Multiple years of field testing of this material confirmed the stability of the non-browning phenotype and have identified no negative impacts on horticultural traits, or on resistance to diseases and insects when grown under field conditions. The non-browning technology developed at [Okanagan Specialty Fruits] has been incorporated into a new enabling platform that: (i) eliminates the selectable marker, (ii) removes all interfering [intellectual property], (ii) uses only plant derived gene sequences and control elements, and (iv) improves the efficiency of gene silencing. Plants arising from this series of transformations are now entering field trials.**
Remember that fresh fruit tray that this post started with? Which would you prefer – apples treated with chemicals or heat, apples bred to brown a little more slowly, or apples engineered to silence the enzyme that causes browning?
I know what I’d choose for my lunches and for fruit platters that I’d present to my friends and family. Here’s hoping that these apples make it through the regulatory hurdles and lawsuits by activist groups, are planted by a farmer nearby, don’t get uprooted or otherwise destroyed illegally by activists, and make to my table.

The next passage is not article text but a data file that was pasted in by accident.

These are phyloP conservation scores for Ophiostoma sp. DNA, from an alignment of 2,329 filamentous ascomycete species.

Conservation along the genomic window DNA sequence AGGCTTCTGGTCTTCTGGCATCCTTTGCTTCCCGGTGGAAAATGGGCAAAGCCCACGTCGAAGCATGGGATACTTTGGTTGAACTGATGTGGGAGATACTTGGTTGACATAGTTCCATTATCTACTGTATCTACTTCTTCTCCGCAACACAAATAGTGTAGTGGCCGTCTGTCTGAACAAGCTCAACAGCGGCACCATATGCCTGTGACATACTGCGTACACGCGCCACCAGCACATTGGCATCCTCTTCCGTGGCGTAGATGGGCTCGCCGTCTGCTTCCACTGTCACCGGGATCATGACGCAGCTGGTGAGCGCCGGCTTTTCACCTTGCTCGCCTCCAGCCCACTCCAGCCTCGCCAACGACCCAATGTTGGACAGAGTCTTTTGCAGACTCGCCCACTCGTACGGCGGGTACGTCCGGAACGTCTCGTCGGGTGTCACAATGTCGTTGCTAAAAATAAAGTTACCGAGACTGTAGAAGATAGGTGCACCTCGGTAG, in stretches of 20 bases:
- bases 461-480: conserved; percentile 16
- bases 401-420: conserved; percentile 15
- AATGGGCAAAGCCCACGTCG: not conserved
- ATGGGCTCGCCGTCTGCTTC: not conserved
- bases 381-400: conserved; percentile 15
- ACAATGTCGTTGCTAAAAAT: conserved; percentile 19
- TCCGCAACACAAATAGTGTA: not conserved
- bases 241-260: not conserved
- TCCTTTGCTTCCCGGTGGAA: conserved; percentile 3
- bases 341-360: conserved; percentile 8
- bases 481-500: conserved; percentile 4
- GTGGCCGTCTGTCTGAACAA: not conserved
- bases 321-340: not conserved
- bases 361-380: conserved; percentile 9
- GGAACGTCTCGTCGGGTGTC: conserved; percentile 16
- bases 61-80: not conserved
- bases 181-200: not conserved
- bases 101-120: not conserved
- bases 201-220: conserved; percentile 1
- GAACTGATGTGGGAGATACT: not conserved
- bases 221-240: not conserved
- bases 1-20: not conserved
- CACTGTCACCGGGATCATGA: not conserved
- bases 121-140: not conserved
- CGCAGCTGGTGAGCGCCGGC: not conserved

Bachem C, Speckmann G, van der Linde P, Verheggen F, Hunt M, Steffens J, & Zabeau M (1994). Antisense Expression of Polyphenol Oxidase Genes Inhibits Enzymatic Browning in Potato Tubers Bio/Technology, 12 (11), 1101-1105 DOI: 10.1038/nbt1194-1101
Rommens CM, Ye J, Richael C, & Swords K (2006). Improving potato storage and processing characteristics through all-native DNA transformation. Journal of agricultural and food chemistry, 54 (26), 9882-7 PMID: 17177515
Thipyapong P, Hunt MD, & Steffens JC (2004). Antisense downregulation of polyphenol oxidase results in enhanced disease susceptibility. Planta, 220 (1), 105-17 PMID: 15300439
* If anyone from Okanagan Specialty Fruits reads this, it would probably be useful to have a little more info on your website. I know intellectual property is important, but some information is needed. You’re going to have rampant rumor and fear mongering no matter what, but additional info would really help people like me to do a good job of reporting the science. Also, using the trade name Arctic for these apples might not have been the best choice, in my opinion, because it brings to mind anti-freeze genes that we all know get people really freaked out (to anyone else reading this, no, non-browning apples have nothing to do with fish genes, anti-freeze, or anything like that at all). Edit: since I wrote this, Okanagan has been doing an excellent job of communicating about their product. We featured a Q&A with Okanagan Specialty Fruits’ president Neal Carter on 18 July 2012. They also have a very active Twitter account @ArcticApples.
** This information was from a seminar given at the 1st International Symposium on Biotechnology of Fruit Species, 1-5 September 2008 in Dresden, Germany by J Armstrong and N Carter titled “A new addition to the buffet”. Unfortunately, the text is nowhere to be found. The conference’s website didn’t have any presentation texts and it’s not available on Web of Knowledge either.